John Maytham's book review: Music, murder and mischievous children

John Maytham reviews his book picks for the week...

When the Music's Over by Peter Robinson

A baffling murder on a remote country lane puts Alan Banks and his team to the test in the detective’s most intense and gripping case yet – from an author hailed by Louise Penny as “a writer at the top of his game.”

With Detective Inspector Annie Cabbot investigating the young woman’s death, newly promoted Detective Superintendent Banks finds himself taking on the coldest of cases: a fifty-year-old assault allegedly perpetrated by beloved celebrity Danny Caxton. Now Caxton stands accused at the center of a media storm, and it’s Banks’ job to discover the shocking truth.

As more women step forward with accounts of Caxton’s manipulation, Banks must piece together decades-old evidence – as the investigation leads him down the darkest of paths…

The World's Worst Children by David Walliams

From the world's favourite author, David Walliams, 10 cautionary tales and a delightfully dreadful cast of characters, all hilariously read aloud by the author himself!

Are you ready to meet the world's worst children? Five beastly boys and five gruesome girls!

Like Sofia Sofa - a TV superfan so stuck to the sofa that she's turning into one! Or Dribbling Drew - a boy whose drool gets him into trouble on a school trip! And don't forget Blubbering Bertha - a girl who bawls and tells terrible tales!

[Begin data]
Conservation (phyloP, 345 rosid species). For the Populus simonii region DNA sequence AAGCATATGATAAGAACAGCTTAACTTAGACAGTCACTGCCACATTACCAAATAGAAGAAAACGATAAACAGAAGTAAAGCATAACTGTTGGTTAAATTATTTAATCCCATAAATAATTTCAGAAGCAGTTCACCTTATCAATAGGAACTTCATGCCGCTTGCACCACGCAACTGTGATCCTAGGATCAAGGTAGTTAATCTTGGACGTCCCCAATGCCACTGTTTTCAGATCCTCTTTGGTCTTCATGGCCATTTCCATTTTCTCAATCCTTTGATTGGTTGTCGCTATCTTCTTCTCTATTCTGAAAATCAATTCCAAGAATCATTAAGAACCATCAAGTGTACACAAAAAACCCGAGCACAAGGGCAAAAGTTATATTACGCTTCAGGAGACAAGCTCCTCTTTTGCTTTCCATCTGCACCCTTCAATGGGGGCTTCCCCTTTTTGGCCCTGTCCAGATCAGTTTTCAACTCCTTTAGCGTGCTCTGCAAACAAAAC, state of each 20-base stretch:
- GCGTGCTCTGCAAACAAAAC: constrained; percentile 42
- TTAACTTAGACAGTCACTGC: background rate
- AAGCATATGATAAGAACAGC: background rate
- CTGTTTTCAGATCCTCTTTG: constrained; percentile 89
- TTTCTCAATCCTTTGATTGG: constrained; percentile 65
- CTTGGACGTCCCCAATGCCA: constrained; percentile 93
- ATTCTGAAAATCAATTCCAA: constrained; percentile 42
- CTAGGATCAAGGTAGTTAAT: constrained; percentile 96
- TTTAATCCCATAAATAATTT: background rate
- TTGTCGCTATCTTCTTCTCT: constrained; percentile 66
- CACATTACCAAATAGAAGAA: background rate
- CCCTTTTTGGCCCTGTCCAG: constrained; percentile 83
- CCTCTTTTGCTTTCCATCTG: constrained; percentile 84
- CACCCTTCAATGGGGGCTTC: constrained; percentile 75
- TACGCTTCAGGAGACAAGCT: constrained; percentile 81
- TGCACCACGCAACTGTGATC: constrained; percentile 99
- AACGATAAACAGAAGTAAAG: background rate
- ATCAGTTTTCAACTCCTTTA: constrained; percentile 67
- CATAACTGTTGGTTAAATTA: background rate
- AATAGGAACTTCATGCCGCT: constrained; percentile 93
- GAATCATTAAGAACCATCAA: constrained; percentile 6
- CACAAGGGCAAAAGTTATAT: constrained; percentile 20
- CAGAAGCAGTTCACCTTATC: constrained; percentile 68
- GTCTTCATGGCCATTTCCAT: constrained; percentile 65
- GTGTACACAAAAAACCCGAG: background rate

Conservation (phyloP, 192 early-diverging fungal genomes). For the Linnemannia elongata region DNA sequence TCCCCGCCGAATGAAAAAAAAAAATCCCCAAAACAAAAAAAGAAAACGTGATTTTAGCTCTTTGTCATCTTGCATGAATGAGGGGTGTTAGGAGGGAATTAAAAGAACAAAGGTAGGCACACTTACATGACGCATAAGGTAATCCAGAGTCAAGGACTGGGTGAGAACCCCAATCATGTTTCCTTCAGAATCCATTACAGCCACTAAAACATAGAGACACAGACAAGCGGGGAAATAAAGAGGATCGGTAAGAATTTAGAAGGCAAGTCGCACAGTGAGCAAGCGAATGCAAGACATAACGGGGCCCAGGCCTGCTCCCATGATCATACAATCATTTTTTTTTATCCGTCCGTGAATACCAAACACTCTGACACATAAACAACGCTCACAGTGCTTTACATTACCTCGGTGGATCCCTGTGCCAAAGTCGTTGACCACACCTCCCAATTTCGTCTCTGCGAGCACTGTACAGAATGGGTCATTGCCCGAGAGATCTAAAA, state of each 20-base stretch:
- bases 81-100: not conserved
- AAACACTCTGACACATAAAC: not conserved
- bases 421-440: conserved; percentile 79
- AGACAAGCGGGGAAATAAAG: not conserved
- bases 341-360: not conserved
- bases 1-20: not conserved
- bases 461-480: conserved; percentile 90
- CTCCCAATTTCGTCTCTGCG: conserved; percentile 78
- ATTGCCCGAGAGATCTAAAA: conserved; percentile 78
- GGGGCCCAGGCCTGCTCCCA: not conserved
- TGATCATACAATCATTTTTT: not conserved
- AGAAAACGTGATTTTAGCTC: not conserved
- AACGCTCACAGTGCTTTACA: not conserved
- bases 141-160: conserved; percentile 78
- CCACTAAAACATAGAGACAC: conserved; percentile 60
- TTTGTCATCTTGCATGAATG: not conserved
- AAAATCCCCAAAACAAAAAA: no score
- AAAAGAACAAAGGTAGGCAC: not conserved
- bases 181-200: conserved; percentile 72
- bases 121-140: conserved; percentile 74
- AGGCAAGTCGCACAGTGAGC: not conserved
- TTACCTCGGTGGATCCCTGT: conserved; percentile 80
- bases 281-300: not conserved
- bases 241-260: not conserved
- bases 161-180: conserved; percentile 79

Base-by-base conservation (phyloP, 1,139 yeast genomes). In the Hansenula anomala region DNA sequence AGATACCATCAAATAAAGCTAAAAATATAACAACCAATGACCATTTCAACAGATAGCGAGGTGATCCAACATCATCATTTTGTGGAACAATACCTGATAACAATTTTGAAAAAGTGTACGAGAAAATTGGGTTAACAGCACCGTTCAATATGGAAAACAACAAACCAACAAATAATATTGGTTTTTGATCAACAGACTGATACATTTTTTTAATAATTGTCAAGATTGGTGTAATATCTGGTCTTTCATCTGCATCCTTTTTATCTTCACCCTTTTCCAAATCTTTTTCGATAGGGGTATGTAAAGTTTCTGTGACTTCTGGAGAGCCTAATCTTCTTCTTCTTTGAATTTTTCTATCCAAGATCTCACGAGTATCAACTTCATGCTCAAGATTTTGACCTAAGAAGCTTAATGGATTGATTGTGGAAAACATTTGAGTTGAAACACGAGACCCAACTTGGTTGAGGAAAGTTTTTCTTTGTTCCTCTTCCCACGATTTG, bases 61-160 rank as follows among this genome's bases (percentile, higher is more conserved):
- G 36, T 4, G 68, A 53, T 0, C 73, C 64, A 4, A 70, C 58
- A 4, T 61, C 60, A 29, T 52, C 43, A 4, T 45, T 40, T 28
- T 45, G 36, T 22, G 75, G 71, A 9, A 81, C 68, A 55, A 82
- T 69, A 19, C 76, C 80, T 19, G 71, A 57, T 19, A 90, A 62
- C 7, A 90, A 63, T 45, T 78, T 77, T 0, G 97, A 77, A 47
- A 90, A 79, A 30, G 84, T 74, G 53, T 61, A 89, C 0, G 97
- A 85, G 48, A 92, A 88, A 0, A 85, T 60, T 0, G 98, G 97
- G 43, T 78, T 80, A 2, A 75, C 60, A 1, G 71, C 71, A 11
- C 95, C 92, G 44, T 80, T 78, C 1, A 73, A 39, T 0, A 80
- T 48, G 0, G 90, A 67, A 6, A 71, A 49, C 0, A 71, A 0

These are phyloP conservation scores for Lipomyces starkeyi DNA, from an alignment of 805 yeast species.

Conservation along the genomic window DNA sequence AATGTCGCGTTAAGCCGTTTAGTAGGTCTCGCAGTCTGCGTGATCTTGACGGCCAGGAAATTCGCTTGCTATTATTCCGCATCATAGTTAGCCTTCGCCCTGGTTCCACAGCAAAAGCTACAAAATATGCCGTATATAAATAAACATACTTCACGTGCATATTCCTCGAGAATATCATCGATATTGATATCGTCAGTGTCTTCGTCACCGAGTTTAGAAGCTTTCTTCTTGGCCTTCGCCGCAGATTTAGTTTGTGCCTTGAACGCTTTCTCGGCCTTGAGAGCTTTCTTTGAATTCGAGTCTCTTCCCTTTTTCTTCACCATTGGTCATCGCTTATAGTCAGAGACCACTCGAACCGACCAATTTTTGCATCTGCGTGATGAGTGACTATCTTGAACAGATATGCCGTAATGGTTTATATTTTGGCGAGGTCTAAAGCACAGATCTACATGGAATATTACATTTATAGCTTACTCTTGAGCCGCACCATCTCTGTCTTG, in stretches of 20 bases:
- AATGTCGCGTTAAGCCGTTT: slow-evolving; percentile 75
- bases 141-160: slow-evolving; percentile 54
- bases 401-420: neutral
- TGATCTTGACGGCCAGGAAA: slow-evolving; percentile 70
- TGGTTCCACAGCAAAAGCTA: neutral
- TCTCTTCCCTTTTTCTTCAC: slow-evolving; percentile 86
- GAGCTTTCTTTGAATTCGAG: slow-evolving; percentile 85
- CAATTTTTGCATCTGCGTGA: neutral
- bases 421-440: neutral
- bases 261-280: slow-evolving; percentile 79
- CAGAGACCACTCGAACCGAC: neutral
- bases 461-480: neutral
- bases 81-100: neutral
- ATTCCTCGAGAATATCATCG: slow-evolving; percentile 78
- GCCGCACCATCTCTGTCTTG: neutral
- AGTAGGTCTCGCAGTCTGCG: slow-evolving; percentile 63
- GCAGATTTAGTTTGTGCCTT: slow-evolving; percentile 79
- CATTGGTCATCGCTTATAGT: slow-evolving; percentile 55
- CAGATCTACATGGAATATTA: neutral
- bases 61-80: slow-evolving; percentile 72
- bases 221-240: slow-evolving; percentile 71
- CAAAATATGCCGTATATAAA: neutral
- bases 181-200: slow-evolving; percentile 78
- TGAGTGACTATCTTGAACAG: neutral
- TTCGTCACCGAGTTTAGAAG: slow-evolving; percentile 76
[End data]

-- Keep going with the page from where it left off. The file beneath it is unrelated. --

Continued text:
Also featuring a special appearance from fan favourite Raj!

From number-one best-selling author David Walliams comes this collection of wickedly funny, deliciously mischievous tales. Suspenseful, powerful, and surprising, When the Music’s Over is the finest novel to date from one of the foremost suspense writers at work today.

The Relatively Public Life of Jules Browde by Daniel Browde

I sat there divided. Though my grandfather was visibly shaken by the force of this memory, I felt a bubbly thrill because this was such good stuff, and I remember turning my eyes away from his distressed face to make sure the wheels of the dictaphone were still turning.

When Daniel is tasked with writing the biography of his grandfather, Jules Browde – one of South Africa’s most celebrated advocates – he sharpens his pencils and gets to work. But the task that at first seems so simple comes to overwhelm him. As the book recedes – month after month, year after year – he must face the possibility of disappointing his grandfather, whose legacy now rests uncomfortably in his hands.

The Relatively Public Life of Jules Browde is more than the portrait of an unusual South African life, it is the moving tale of a complex and tender relationship between grandfather and grandson, and an exploration of how we are made and unmade in the stories we tell about our lives

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